Last Updated on Thursday, 24 August 2017, 14:40 by Denis Chabrol
Several of Guyana Power and Light’s (GPL) existing generators can be converted to use natural gas that ExxonMobil will be extracting during commercial oil production in another two years, top officials of the maintenance company said.
The state-owned Power Producers and Distributors Incorporated (PPDI) says it will be taking into consideration public pronouncements by government that it will be using natural gas to fuel GPL’s generators in drafting its Strategic Plan.
PPDI Chief Executive Officer, Arron Fraser said four years ago, equipment and labour to convert one generator from using Heavy Fuel Oil (HFO) to natural gas had been estimated to cost 300,000 Euros. The latest cost is not available.
Officials said several of the sets at Kingston Power Station and all of those at the Vreed-en-Hoop Power Station can be converted to use natural gas. He said the strategic plan, including the prospect of using natural gas, would be dispatched to David Patterson who holds ministerial responsibility for energy.
“The use of natural gas is nothing new. In the past, you would have had to import it but now that we are developing our own gas…which would impact on the cost… so we are responding to the announced policy and trying to position ourselves…This is all part of our contribution to ensure that local expertise and local companies are in a position to benefit from the oil industry,” PPDI Board Chairman, Mark Bender said.
Contrary to ExxonMobil’s position that it will not be feasible to commercially feasible to extract and sell natural gas, the Guyana government says it wants the fuel to power GPL’s generators.
PPDI has taken over responsibility for maintenance of the generating sets at Garden of Eden, East Bank Demerara; Kingston, Georgetown and Vreed-en-Hoop, West Bank Demerara from the Finland-headquartered company, Wartsila. Wartsila’s experts are still hired periodically by PPDI to conduct maintenance of the high-tech computerised generating systems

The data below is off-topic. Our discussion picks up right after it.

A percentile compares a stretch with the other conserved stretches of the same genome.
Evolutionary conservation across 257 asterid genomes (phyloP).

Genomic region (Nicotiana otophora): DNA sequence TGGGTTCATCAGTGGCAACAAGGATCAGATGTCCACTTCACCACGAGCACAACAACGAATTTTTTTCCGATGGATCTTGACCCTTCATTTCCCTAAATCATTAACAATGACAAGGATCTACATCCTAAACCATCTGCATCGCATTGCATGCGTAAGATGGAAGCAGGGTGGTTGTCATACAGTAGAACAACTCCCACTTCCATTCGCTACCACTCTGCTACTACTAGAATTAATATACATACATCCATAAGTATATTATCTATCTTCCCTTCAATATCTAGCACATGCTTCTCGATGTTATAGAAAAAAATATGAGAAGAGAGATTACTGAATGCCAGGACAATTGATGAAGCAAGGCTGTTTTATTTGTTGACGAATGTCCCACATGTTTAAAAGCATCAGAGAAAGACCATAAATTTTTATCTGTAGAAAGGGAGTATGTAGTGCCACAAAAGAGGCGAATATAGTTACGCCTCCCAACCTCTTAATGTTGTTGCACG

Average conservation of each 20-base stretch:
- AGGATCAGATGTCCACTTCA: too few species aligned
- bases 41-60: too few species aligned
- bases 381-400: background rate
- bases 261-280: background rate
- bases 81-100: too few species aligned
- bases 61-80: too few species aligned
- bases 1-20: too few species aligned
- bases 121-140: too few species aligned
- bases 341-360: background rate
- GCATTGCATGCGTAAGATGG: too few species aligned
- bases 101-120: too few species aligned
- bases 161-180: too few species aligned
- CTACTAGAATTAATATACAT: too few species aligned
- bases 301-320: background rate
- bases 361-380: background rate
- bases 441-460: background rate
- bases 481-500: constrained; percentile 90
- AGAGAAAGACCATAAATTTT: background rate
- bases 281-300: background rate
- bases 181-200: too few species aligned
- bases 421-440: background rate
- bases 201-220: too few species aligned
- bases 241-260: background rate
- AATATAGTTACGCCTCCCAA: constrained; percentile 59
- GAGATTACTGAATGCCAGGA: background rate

The operations and maintenance company hopes to rake in an estimated profit of US$2 million this year based on, among other things, the sale of electricity at 16.87 US cents per megawatt hour. Latest figures show that so far for 2017, the company has generated 375,285 megawatt hours compared to 381,347 megawatt hours for the same period last year.
“Our generation is tied to the demand of the grid so though it might have generated less this year, our output is strictly mandated by what GPL requires which is what essentially the customer requires,” Fraser said. The company is also registering 93.43 percent plant availability compared to 92.00 percent for the same period in 2017.
The PPDI’s CEO noted that the locally-owned company is already saving Guyana a lot of money. He cited the example under the previous arrangement with Wartsila of bringing a Field Service Superintendent from that company costed US$45,000 per maintenance. PPDI has an average of 11 maintenance issues per year.